The opinions expressed in this article are the writer’s own and do not reflect the views of Her Campus.
“I’m not a good person, Monique. Make sure, in the book, that that’s clear. That I’m not claiming to be good. That I did a lot of things that hurt a lot of people, and I would do them over again if I had to.”
“I don’t know,” I say. “You don’t seem so bad, Evelyn.”
“You, of all people, are going to change your mind about that,” she says. “Very soon.”
Taylor Jenkins Reid is a popular, current author most likely known for her novel Daisy Jones & the Six that took the literary fiction world by storm in 2019. I never read it but for over a year it was impossible to enter a bookstore without noticing it front and center. The Seven Husbands of Evelyn Hugo came onto the scene as a little bit of an underdog. It was actually published in 2017 but it wasn’t until the end of 2021 that it became so popular that it was all anyone could talk about. I had heard a lot of praise for The Seven Husbands of Evelyn Hugo before picking it up, which usually means that I am starting the book with higher expectations and end up actually liking it less. However, once in a while a book exceeds the high expectations I have set, and this was one of those books.
To help you understand the premise of The Seven Husbands of Evelyn Hugo let me first explain to you who Evelyn Hugo is. Evelyn Hugo was a world-renowned Hollywood actress from the 50s to the 80s. She had a career similar to that of Audrey Hepburn or Marilyn Monroe. She was in a number of award winning films and was nominated for an Academy Award multiple times. There’s also the small fact that she was married to seven different men. The only unfortunate part about this story is that she is fictional because I would have absolutely read a 500 page biography about her whole life. From the beginning of the book you get the impression that when it came to her career she is definitely the type of person who got what she wanted when she wanted it. And all of these husbands were a big part of that. Each one she married, not necessarily because she loved them(although a few she did), but because she knew she could get something out of marrying them. Whether it be a trip out of her hometown to Hollywood, or to give the media something to talk about; she used people to progress her career and she wasn’t afraid to admit it.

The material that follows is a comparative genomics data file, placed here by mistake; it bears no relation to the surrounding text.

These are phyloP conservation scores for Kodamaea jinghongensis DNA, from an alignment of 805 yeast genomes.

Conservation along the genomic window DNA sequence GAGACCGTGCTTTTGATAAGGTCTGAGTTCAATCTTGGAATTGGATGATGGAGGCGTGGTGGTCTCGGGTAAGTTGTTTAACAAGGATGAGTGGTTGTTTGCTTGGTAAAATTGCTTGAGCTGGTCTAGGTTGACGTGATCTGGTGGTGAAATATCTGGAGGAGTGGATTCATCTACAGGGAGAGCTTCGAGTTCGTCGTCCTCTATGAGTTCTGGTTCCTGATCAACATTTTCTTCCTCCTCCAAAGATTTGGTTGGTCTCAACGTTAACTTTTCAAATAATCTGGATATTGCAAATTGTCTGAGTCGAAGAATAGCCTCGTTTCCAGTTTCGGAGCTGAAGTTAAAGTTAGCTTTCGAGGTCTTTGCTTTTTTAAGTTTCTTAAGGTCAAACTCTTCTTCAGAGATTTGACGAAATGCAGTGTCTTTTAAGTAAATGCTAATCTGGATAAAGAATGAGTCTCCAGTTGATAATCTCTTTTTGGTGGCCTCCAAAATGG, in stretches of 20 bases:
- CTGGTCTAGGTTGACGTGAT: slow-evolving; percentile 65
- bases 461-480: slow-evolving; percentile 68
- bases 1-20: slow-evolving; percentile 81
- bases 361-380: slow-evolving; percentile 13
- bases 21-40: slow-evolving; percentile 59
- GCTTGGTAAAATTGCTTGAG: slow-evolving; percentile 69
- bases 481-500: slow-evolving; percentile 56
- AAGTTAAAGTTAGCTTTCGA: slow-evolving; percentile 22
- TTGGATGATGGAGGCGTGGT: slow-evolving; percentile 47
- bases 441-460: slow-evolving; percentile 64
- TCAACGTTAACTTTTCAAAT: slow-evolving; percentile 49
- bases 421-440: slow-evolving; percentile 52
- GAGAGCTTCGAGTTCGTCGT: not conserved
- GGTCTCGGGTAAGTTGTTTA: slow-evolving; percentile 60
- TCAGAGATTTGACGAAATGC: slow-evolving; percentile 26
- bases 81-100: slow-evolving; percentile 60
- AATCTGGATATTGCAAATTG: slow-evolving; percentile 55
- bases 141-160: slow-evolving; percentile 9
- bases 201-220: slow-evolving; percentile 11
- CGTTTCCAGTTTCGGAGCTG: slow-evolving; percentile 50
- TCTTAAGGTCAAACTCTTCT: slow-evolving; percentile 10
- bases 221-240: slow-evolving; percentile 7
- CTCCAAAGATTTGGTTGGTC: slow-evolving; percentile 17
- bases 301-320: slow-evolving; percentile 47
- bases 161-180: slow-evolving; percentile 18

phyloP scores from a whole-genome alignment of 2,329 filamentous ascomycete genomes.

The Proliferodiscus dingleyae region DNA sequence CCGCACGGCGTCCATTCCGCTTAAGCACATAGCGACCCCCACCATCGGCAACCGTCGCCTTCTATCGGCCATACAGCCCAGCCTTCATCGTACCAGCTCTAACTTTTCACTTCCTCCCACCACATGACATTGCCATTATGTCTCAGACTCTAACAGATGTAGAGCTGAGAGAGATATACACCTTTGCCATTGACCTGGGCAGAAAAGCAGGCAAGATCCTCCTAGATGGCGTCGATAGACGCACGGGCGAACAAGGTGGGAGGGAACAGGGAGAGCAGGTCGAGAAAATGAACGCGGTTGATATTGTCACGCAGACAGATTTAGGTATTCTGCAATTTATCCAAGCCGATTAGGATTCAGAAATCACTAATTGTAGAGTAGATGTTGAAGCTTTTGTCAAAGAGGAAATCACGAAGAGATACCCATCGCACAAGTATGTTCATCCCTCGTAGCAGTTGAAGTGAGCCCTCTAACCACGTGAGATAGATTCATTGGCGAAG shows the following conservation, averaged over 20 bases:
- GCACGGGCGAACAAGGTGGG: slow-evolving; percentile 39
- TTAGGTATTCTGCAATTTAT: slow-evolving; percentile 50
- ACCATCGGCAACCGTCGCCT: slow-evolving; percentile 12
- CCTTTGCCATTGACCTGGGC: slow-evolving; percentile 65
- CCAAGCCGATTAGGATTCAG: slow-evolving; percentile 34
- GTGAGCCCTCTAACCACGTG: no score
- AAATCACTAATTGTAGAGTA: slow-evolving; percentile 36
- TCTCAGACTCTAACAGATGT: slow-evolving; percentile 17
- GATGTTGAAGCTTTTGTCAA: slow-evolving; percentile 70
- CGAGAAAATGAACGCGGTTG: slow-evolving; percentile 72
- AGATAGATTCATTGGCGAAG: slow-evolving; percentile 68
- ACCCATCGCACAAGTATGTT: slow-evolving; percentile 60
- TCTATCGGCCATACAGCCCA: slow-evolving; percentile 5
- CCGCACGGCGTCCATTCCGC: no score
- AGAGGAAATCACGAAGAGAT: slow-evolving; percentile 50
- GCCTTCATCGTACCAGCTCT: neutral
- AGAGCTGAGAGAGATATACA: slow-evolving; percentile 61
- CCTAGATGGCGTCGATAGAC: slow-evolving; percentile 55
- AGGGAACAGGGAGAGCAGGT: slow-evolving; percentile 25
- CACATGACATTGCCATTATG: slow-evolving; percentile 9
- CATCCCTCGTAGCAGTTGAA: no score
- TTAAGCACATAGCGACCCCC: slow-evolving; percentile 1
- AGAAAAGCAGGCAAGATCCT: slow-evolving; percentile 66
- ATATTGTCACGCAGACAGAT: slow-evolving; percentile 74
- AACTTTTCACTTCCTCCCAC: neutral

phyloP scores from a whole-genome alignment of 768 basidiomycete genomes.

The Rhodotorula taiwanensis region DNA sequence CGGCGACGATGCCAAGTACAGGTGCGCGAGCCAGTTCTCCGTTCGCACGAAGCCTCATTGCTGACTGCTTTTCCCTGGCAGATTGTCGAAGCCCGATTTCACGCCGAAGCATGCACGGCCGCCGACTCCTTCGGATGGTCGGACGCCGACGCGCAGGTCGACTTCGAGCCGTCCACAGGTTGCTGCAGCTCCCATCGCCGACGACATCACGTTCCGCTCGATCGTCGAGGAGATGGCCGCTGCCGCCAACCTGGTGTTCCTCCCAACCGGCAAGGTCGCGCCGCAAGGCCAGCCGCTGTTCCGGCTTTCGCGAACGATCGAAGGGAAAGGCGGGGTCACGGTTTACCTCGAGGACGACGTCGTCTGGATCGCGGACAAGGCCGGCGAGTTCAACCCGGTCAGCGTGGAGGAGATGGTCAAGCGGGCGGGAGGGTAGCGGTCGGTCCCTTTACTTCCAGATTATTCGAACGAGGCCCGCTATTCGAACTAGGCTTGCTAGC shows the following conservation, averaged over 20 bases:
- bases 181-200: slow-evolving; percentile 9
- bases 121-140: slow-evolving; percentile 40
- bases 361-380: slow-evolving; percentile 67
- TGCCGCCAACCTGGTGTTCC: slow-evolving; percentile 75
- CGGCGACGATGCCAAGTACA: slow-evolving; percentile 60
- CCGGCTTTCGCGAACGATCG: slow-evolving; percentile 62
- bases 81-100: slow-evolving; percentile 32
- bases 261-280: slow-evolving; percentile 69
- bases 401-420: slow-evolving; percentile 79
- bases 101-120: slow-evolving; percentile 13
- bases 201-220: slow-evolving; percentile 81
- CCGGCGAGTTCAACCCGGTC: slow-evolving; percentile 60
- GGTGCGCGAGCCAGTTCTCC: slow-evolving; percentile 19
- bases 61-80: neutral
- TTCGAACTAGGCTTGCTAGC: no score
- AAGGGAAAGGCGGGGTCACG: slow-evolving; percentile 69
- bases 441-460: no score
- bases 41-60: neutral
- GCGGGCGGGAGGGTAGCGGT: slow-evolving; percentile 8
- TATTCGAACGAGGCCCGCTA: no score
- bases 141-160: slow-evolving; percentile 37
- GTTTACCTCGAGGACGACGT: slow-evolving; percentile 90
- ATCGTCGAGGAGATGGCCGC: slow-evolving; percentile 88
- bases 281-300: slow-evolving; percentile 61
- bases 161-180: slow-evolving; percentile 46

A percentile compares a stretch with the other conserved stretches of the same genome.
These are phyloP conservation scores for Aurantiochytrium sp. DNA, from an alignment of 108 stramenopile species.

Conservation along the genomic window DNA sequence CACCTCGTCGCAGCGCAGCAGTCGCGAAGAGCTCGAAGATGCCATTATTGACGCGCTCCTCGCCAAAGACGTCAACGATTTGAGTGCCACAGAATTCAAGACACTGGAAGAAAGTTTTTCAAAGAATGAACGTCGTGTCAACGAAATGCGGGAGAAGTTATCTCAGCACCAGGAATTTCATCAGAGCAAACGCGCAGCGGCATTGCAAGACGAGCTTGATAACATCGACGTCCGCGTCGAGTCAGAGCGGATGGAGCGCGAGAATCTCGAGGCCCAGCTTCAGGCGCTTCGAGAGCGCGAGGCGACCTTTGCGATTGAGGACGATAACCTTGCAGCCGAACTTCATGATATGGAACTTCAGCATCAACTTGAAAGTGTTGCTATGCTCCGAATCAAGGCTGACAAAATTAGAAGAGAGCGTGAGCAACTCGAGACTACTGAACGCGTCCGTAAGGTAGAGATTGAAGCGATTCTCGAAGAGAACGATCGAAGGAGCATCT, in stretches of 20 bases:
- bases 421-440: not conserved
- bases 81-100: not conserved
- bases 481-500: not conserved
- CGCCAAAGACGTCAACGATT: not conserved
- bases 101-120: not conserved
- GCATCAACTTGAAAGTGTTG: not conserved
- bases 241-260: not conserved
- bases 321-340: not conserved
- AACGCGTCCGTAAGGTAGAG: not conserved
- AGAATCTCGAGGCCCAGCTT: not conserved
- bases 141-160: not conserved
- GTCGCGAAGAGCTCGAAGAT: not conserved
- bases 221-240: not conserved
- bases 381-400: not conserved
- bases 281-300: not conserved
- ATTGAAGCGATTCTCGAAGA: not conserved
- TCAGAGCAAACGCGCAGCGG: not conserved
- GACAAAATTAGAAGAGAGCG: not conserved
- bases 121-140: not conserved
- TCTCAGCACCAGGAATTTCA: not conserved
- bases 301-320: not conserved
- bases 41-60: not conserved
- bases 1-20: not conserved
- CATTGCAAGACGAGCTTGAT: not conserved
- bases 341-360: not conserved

This book starts from the perspective of a no-name journalist, Monique, in 2017, she gets called into her boss’s office to be informed that Evelyn Hugo asked to do an article with her specifically. Evelyn refused to do it with any other journalist at the company. The two women work together as the book progresses and Monique brings an added perspective to all that Evelyn has done in her life; asking the need-to-know questions that the reader desperately wants to ask through the pages.
I read this book in mid-January and I am already confident that it will be my favorite book of 2022. I believe that every woman should read it because of the new look on feminism that it brings. During Evelyn’s time, feminism was not really a thing that was discussed, so instead she made it her own. She implemented it into every decision she made and every step in her career that she took. She was a feminist in a way that most wouldn’t begin to understand, but I hope you take the time to read her story and agree with me that Evelyn Hugo was a feminist through and through.